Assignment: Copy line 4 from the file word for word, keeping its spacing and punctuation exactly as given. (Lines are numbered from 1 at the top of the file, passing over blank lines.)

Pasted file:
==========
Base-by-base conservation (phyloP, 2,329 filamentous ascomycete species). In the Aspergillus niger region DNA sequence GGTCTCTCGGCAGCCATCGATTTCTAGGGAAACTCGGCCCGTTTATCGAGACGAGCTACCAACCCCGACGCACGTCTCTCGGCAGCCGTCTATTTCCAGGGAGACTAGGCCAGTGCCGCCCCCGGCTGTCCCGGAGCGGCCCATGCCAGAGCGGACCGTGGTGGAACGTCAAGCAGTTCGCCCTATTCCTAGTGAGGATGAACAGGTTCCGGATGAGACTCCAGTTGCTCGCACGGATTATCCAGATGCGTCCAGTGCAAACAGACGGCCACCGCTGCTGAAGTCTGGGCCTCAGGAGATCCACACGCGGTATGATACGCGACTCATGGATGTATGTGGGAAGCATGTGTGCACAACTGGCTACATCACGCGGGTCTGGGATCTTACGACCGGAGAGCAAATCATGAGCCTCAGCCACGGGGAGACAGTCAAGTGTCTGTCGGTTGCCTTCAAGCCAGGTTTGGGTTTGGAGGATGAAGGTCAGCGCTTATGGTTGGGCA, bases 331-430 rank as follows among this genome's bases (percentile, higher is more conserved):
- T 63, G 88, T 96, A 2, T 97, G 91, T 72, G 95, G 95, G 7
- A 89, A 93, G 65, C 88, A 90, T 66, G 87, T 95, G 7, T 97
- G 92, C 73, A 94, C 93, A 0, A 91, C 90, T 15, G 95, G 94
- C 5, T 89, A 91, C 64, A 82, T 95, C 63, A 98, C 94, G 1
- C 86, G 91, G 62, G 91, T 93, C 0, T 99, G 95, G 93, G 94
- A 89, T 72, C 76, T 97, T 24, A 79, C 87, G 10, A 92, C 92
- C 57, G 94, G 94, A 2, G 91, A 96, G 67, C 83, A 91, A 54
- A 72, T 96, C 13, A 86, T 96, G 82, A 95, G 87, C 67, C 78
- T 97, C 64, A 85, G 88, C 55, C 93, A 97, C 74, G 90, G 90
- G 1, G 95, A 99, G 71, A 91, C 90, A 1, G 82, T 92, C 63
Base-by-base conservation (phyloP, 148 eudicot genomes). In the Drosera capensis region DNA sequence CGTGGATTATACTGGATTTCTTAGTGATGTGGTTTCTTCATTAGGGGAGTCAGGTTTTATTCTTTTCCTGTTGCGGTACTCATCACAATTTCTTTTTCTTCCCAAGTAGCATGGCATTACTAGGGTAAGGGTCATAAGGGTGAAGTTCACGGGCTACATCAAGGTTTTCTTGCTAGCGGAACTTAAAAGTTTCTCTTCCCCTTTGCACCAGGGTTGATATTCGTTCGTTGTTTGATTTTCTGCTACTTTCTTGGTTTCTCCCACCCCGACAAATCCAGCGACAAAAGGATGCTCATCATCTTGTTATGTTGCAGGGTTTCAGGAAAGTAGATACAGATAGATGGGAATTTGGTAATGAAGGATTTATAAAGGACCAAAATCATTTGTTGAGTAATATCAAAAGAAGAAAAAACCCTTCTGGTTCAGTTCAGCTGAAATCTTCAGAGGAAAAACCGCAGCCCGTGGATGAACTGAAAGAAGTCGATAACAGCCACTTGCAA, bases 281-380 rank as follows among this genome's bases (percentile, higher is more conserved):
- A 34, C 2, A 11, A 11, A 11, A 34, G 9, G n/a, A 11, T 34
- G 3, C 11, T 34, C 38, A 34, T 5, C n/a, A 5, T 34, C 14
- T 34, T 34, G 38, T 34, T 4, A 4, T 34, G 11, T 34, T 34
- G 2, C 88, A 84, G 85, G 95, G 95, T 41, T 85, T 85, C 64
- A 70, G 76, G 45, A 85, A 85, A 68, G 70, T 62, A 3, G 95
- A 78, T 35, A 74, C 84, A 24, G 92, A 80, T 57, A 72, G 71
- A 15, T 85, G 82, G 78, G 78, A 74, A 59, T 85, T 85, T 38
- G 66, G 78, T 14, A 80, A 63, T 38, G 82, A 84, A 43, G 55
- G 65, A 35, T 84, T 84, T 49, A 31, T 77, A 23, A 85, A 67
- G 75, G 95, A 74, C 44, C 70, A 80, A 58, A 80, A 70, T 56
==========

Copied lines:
- G 92, C 73, A 94, C 93, A 0, A 91, C 90, T 15, G 95, G 94